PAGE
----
I really am not a morning person – although sunshine helps. Seriously, our two little dogs are always so overjoyed to see me in the morning that I couldn’t fail to be happy when I get such a waggly welcome. We have a cavapoochon and a chug – they’re both only just over a year old and so are still very much at the bouncy stage. We are just a little bit besotted.

What made you begin the Northwich Literary festival and when does it happen?

Having been to lots of other literary events throughout the country, six years ago I had this idea to start one locally – Northwich LitFest. It seemed like a good idea at the time – the fact that I didn’t have a budget or that I had never run a festival before just didn’t seem to come into it. Never have I blagged my way into getting so many things for free in my life. But it worked. Incredibly, Northwich LitFest has now gone from strength to strength – I organise about 15 different events and the festival runs throughout June annually. It is such hard work, but I have met so many interesting people because of the LitFest, many of whom have become good friends. It has opened up so many doors for me too – for instance, I wouldn’t be having this interview with you now if it hadn’t been for Northwich LitFest, that was how we got to know each other.

Who are your role models in life or writing?

Weirdly, as I’m talking to you, Molly Parkin has always been one of my role models in life. I love her attitude and her warmth – and her sense of style, obviously! A couple of other people I know, who I cannot name on here, are inspirational to me too – I’m always full of admiration for people who have come from nowhere, and have gone on to achieve great things in their lives while still remaining nice people.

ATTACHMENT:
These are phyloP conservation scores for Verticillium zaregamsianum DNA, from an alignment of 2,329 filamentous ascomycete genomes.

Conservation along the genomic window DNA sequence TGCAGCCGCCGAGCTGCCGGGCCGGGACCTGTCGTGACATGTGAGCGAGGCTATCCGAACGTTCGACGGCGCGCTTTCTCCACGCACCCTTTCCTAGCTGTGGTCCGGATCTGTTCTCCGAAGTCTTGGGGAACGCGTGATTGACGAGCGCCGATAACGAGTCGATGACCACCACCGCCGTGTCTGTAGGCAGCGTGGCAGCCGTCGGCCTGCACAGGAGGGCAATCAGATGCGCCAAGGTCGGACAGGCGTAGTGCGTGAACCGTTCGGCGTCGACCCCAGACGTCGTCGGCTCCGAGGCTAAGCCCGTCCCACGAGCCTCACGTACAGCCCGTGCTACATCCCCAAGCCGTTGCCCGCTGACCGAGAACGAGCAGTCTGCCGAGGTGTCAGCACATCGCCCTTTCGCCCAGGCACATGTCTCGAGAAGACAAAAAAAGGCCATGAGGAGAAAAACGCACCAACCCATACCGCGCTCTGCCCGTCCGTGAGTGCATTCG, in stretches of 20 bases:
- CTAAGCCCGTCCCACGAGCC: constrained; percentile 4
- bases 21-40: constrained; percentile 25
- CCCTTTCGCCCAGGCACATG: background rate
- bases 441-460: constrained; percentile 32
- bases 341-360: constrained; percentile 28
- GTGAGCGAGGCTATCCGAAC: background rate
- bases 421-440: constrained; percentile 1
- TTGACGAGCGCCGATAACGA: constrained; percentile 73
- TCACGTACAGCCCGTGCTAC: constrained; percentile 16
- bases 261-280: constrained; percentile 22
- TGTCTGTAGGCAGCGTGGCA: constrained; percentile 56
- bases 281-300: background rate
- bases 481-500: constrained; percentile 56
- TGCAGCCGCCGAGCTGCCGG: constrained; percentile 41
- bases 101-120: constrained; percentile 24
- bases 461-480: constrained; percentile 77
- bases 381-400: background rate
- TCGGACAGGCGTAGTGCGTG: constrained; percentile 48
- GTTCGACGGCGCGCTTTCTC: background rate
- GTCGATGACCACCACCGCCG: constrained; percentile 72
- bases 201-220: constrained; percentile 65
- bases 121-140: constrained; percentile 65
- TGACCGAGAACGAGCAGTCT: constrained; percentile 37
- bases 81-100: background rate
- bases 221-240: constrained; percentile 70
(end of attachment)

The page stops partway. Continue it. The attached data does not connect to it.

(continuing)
In writing, it would have to be Marian Keyes (love her humour). Although I aspire to be able to write like Jojo Moyes.

Any regrets?

Yes, I totally regret not doing so much more with my life at a much younger age. I think you can get bogged down with the minutiae of life, thinking you have all the time in the world – and you really don’t have. You only have one life – get out there and grab it with both hands while you still can!!

What has been your favourite decade?

My sixties have definitely been my favourite decade – I feel as though I have achieved so much, met so many interesting people. And it really doesn’t matter now what anyone else thinks, when you reach a certain age you feel free to do what you want to do, to dress how you want to dress. You feel free to be you! As for my social life – it’s gone bonkers!!

Any future ambitions as you head into your 70s?

I do have another book bubbling away, although it hasn’t started to make its way from my head to the keyboard yet. I quite fancy the idea of writing a play script too. AND art. I’ve always wanted to paint.

Are you any relation to George Osborne and is he actually referring to you when promoting The Northern Powerhouse?

Hahaha!! Yes, I am the Northern Powerhouse – undoubtedly! I did meet George Osborne once and my husband started talking to him about ancestors. Don’t think he was too impressed!!